What Kind Of Training Is Required?

The training your employees need is based on a few different factors. All businesses are required to follow OSHA requirements for their employees. OSHA will require a few training topics for all businesses, such as Access to Medical Records, Bloodborne Pathogens, and Hazard Communication. In addition to these required trainings, OSHA will also require employees to be trained in the hazards of the work they are performing or the hazards present in their working environment. This means that, for instance, all employees who work in or around trenches will need Excavation & Trenching training.

In addition to OSHA training, those companies working on mine sites are required to undergo MSHA training. This is typically a 24 hour initial training, with an 8 hour annual refresher.

Many companies work for clients who require ISNetworld, PEC Premier, PICS, BROWZ, or other database systems. If this is the case, the client may require additional training beyond what OSHA or MSHA require.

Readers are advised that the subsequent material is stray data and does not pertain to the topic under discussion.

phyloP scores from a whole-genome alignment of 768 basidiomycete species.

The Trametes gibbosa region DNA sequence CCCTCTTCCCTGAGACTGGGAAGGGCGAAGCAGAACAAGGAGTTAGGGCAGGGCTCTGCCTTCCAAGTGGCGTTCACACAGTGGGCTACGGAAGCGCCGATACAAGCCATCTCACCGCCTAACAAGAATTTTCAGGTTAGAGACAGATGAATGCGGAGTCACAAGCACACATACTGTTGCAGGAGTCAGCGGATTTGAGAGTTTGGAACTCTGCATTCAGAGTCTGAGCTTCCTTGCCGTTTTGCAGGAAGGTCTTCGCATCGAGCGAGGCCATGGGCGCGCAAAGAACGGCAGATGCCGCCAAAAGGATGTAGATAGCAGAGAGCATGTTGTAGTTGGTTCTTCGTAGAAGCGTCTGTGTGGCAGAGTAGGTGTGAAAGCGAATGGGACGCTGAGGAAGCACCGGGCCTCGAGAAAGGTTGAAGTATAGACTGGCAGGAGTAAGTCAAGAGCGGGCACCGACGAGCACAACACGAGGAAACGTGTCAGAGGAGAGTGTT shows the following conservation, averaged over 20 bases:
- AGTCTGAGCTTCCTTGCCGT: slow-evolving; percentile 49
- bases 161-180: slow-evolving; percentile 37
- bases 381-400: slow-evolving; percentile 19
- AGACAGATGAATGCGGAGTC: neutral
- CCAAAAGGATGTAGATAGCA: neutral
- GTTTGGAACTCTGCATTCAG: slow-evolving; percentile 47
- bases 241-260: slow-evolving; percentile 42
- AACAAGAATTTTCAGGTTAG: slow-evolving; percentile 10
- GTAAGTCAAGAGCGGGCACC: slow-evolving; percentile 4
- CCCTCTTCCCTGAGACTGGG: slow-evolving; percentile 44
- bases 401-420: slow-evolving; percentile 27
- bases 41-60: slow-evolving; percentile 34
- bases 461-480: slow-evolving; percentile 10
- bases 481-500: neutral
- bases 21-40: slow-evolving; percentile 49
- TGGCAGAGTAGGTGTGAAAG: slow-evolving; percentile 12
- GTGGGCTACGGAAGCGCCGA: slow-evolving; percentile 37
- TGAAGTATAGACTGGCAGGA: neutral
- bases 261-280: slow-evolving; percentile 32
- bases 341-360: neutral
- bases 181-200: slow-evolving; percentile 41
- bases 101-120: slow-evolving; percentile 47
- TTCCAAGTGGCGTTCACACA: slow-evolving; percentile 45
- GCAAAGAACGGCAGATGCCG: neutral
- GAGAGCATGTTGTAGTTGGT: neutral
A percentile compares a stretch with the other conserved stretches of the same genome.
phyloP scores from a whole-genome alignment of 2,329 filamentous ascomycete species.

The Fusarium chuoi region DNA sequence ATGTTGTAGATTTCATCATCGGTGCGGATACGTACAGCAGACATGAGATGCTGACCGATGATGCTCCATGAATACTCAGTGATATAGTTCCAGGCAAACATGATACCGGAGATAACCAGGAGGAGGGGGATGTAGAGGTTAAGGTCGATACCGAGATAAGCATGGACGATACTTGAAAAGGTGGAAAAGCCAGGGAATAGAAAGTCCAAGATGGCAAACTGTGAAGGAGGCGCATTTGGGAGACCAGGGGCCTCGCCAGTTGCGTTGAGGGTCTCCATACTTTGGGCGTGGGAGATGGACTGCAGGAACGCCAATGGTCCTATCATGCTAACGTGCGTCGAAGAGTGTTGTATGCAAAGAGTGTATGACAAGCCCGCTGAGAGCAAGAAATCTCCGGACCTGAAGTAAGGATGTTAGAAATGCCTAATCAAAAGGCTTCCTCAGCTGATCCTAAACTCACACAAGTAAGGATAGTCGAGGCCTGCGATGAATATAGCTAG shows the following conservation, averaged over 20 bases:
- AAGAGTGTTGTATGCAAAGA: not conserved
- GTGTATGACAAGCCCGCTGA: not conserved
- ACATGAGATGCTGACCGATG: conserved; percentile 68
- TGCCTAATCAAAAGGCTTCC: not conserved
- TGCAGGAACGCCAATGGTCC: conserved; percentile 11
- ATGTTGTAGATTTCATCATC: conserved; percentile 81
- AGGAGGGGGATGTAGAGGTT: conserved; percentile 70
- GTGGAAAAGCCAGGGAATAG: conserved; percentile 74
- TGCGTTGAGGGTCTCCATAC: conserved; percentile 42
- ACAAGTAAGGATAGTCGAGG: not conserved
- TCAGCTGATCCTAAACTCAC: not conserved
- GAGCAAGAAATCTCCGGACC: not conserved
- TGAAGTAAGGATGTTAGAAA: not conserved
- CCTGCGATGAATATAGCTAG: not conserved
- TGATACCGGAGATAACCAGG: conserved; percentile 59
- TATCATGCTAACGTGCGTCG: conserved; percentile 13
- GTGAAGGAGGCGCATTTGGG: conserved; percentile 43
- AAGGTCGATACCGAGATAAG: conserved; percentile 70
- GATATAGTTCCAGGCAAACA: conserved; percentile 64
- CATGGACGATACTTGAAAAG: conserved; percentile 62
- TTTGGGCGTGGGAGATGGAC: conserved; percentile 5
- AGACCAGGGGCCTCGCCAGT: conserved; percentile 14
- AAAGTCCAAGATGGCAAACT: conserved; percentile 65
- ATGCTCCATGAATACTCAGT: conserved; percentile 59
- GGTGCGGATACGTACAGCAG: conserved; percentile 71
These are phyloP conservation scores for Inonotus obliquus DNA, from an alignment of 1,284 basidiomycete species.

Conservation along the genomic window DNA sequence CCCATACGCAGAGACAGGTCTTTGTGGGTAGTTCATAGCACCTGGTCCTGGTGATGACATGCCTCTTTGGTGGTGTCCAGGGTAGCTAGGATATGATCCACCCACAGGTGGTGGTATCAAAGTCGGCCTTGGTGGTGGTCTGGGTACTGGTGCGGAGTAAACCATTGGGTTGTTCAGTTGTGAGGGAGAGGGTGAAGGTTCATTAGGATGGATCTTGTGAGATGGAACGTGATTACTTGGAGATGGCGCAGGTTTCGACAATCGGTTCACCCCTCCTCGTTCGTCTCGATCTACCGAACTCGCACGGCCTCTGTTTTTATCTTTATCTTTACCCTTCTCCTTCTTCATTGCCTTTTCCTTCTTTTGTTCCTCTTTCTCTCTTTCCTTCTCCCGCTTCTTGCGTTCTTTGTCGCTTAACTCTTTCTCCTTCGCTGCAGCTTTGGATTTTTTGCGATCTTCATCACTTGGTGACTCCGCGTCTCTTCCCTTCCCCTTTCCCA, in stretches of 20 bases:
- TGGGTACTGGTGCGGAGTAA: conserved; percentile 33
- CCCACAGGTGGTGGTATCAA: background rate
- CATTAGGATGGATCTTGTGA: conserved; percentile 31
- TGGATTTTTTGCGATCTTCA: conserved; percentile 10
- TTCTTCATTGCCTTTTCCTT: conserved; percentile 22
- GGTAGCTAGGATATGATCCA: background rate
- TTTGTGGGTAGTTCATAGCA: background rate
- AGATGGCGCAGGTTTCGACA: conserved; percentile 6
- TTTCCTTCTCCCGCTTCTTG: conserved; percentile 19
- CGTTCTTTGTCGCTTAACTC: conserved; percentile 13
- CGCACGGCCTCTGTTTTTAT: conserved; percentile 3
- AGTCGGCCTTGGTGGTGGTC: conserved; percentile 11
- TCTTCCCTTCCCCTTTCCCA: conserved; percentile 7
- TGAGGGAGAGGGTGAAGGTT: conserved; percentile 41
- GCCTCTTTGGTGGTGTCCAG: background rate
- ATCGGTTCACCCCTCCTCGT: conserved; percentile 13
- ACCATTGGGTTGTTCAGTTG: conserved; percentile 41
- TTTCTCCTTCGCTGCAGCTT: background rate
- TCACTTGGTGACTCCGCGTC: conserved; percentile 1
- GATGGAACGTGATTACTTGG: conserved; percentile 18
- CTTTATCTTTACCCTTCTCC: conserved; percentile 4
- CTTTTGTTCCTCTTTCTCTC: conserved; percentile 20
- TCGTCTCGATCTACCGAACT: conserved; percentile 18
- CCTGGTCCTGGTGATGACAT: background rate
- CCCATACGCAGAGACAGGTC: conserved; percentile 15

The training requirements for employees are all going to be job specific as well. For example, a company that works in the oil field will likely need H2S training, either an OSHA 10 or Safeland card, and a whole slew of other training, while the office workers for the same company would be exempt from most of those requirements because they are not around the hazards and do not go on the client’s property to require client specific training.

The following links explain what training is required and when it is required for the different industries:

General Industry




Federal Employee Program

CS Consulting can provide as much or as little help as you need for figuring out your training requirements. From answering a quick training question up to creating & managing employee specific training programs, we are happy to be of assistance. If you need help, call us at 307-462-0031 or use the “CONTACT US TODAY!” feature on the side of this page.


*Unless specific citations are shown, all answers are based on interpretations provided by authorized officials. As such, all information is deemed reliable, but not guaranteed.